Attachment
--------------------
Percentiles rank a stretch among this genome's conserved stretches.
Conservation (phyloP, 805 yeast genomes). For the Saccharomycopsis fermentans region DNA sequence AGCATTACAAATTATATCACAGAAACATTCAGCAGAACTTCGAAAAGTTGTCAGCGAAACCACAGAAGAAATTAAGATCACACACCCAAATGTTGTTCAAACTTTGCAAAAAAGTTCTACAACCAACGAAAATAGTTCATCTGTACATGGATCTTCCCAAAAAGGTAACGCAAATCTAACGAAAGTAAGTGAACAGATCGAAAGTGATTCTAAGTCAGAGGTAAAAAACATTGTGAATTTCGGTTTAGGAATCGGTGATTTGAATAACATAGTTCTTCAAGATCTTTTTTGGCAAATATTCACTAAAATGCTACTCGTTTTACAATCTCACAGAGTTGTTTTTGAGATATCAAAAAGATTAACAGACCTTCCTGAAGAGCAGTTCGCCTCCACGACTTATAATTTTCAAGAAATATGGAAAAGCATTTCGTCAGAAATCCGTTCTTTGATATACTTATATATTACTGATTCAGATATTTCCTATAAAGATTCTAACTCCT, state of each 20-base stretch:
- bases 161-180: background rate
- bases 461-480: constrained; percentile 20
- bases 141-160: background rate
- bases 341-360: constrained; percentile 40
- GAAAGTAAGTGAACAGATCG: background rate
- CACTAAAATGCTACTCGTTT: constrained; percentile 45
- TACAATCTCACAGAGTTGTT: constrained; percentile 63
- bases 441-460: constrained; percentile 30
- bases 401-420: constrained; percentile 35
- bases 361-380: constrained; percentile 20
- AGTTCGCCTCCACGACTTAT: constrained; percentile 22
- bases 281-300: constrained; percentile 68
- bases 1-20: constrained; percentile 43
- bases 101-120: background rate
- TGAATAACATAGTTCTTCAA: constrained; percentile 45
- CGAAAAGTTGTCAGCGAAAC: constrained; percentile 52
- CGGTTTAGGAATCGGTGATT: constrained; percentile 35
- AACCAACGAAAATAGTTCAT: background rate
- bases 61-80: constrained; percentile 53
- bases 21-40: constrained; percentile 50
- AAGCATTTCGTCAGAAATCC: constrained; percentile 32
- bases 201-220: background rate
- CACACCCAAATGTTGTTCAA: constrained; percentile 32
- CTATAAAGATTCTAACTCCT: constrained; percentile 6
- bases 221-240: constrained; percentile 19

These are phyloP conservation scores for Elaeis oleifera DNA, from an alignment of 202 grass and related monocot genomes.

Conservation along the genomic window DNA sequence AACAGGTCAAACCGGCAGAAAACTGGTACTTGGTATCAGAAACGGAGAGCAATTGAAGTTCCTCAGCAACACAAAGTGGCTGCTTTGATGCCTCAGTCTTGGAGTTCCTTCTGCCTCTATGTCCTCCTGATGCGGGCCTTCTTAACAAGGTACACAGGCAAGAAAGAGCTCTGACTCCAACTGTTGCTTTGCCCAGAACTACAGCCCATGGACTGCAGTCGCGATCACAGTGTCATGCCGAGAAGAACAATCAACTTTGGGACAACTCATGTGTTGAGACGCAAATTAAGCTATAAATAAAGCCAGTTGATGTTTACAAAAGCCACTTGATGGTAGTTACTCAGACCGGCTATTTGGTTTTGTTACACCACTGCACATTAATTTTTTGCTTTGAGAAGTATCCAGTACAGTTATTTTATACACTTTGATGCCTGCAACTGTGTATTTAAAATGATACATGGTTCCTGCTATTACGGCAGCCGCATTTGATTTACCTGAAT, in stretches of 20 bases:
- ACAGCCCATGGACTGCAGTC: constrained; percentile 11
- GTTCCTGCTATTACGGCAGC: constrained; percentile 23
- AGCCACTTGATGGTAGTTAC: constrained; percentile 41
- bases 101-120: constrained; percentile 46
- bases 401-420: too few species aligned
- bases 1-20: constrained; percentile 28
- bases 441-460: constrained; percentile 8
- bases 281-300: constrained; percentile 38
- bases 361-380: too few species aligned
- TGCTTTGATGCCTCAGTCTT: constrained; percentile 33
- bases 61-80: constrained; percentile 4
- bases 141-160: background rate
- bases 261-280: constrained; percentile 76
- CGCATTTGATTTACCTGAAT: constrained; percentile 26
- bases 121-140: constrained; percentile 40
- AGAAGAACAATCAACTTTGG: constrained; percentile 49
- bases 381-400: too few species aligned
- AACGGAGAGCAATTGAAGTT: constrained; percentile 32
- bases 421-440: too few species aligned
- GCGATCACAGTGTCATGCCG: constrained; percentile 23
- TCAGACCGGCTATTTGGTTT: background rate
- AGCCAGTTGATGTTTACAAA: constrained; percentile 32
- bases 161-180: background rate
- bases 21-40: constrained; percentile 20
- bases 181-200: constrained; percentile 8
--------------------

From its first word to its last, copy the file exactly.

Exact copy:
Percentiles rank a stretch among this genome's conserved stretches.
Conservation (phyloP, 805 yeast genomes). For the Saccharomycopsis fermentans region DNA sequence AGCATTACAAATTATATCACAGAAACATTCAGCAGAACTTCGAAAAGTTGTCAGCGAAACCACAGAAGAAATTAAGATCACACACCCAAATGTTGTTCAAACTTTGCAAAAAAGTTCTACAACCAACGAAAATAGTTCATCTGTACATGGATCTTCCCAAAAAGGTAACGCAAATCTAACGAAAGTAAGTGAACAGATCGAAAGTGATTCTAAGTCAGAGGTAAAAAACATTGTGAATTTCGGTTTAGGAATCGGTGATTTGAATAACATAGTTCTTCAAGATCTTTTTTGGCAAATATTCACTAAAATGCTACTCGTTTTACAATCTCACAGAGTTGTTTTTGAGATATCAAAAAGATTAACAGACCTTCCTGAAGAGCAGTTCGCCTCCACGACTTATAATTTTCAAGAAATATGGAAAAGCATTTCGTCAGAAATCCGTTCTTTGATATACTTATATATTACTGATTCAGATATTTCCTATAAAGATTCTAACTCCT, state of each 20-base stretch:
- bases 161-180: background rate
- bases 461-480: constrained; percentile 20
- bases 141-160: background rate
- bases 341-360: constrained; percentile 40
- GAAAGTAAGTGAACAGATCG: background rate
- CACTAAAATGCTACTCGTTT: constrained; percentile 45
- TACAATCTCACAGAGTTGTT: constrained; percentile 63
- bases 441-460: constrained; percentile 30
- bases 401-420: constrained; percentile 35
- bases 361-380: constrained; percentile 20
- AGTTCGCCTCCACGACTTAT: constrained; percentile 22
- bases 281-300: constrained; percentile 68
- bases 1-20: constrained; percentile 43
- bases 101-120: background rate
- TGAATAACATAGTTCTTCAA: constrained; percentile 45
- CGAAAAGTTGTCAGCGAAAC: constrained; percentile 52
- CGGTTTAGGAATCGGTGATT: constrained; percentile 35
- AACCAACGAAAATAGTTCAT: background rate
- bases 61-80: constrained; percentile 53
- bases 21-40: constrained; percentile 50
- AAGCATTTCGTCAGAAATCC: constrained; percentile 32
- bases 201-220: background rate
- CACACCCAAATGTTGTTCAA: constrained; percentile 32
- CTATAAAGATTCTAACTCCT: constrained; percentile 6
- bases 221-240: constrained; percentile 19

These are phyloP conservation scores for Elaeis oleifera DNA, from an alignment of 202 grass and related monocot genomes.

Conservation along the genomic window DNA sequence AACAGGTCAAACCGGCAGAAAACTGGTACTTGGTATCAGAAACGGAGAGCAATTGAAGTTCCTCAGCAACACAAAGTGGCTGCTTTGATGCCTCAGTCTTGGAGTTCCTTCTGCCTCTATGTCCTCCTGATGCGGGCCTTCTTAACAAGGTACACAGGCAAGAAAGAGCTCTGACTCCAACTGTTGCTTTGCCCAGAACTACAGCCCATGGACTGCAGTCGCGATCACAGTGTCATGCCGAGAAGAACAATCAACTTTGGGACAACTCATGTGTTGAGACGCAAATTAAGCTATAAATAAAGCCAGTTGATGTTTACAAAAGCCACTTGATGGTAGTTACTCAGACCGGCTATTTGGTTTTGTTACACCACTGCACATTAATTTTTTGCTTTGAGAAGTATCCAGTACAGTTATTTTATACACTTTGATGCCTGCAACTGTGTATTTAAAATGATACATGGTTCCTGCTATTACGGCAGCCGCATTTGATTTACCTGAAT, in stretches of 20 bases:
- ACAGCCCATGGACTGCAGTC: constrained; percentile 11
- GTTCCTGCTATTACGGCAGC: constrained; percentile 23
- AGCCACTTGATGGTAGTTAC: constrained; percentile 41
- bases 101-120: constrained; percentile 46
- bases 401-420: too few species aligned
- bases 1-20: constrained; percentile 28
- bases 441-460: constrained; percentile 8
- bases 281-300: constrained; percentile 38
- bases 361-380: too few species aligned
- TGCTTTGATGCCTCAGTCTT: constrained; percentile 33
- bases 61-80: constrained; percentile 4
- bases 141-160: background rate
- bases 261-280: constrained; percentile 76
- CGCATTTGATTTACCTGAAT: constrained; percentile 26
- bases 121-140: constrained; percentile 40
- AGAAGAACAATCAACTTTGG: constrained; percentile 49
- bases 381-400: too few species aligned
- AACGGAGAGCAATTGAAGTT: constrained; percentile 32
- bases 421-440: too few species aligned
- GCGATCACAGTGTCATGCCG: constrained; percentile 23
- TCAGACCGGCTATTTGGTTT: background rate
- AGCCAGTTGATGTTTACAAA: constrained; percentile 32
- bases 161-180: background rate
- bases 21-40: constrained; percentile 20
- bases 181-200: constrained; percentile 8